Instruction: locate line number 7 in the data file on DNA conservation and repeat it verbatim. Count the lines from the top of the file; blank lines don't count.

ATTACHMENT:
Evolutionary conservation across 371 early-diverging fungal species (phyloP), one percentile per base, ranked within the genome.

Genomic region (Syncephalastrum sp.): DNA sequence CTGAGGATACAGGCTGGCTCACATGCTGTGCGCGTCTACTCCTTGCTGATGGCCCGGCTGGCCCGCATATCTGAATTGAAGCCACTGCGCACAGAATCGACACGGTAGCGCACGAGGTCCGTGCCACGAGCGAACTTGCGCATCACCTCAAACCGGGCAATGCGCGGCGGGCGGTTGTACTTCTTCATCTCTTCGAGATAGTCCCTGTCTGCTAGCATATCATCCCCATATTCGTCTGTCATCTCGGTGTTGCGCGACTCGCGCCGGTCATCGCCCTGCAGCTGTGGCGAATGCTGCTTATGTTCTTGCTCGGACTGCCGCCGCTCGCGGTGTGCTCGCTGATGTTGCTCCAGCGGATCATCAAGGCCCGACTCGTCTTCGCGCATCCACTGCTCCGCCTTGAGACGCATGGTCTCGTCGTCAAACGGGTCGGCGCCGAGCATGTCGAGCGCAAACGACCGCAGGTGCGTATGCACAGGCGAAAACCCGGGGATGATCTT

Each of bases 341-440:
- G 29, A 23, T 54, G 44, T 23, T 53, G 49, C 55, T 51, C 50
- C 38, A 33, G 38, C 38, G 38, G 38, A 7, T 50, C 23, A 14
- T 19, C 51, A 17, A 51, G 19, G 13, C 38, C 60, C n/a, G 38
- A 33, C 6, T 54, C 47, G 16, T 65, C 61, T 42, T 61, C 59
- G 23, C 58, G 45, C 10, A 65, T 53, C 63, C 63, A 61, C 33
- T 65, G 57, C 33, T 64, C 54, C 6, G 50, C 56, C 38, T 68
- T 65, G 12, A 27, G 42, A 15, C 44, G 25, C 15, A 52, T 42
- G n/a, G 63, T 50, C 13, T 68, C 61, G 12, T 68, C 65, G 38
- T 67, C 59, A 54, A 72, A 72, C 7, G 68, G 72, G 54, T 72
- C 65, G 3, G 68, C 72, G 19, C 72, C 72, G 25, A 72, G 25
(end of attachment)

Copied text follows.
- A 33, C 6, T 54, C 47, G 16, T 65, C 61, T 42, T 61, C 59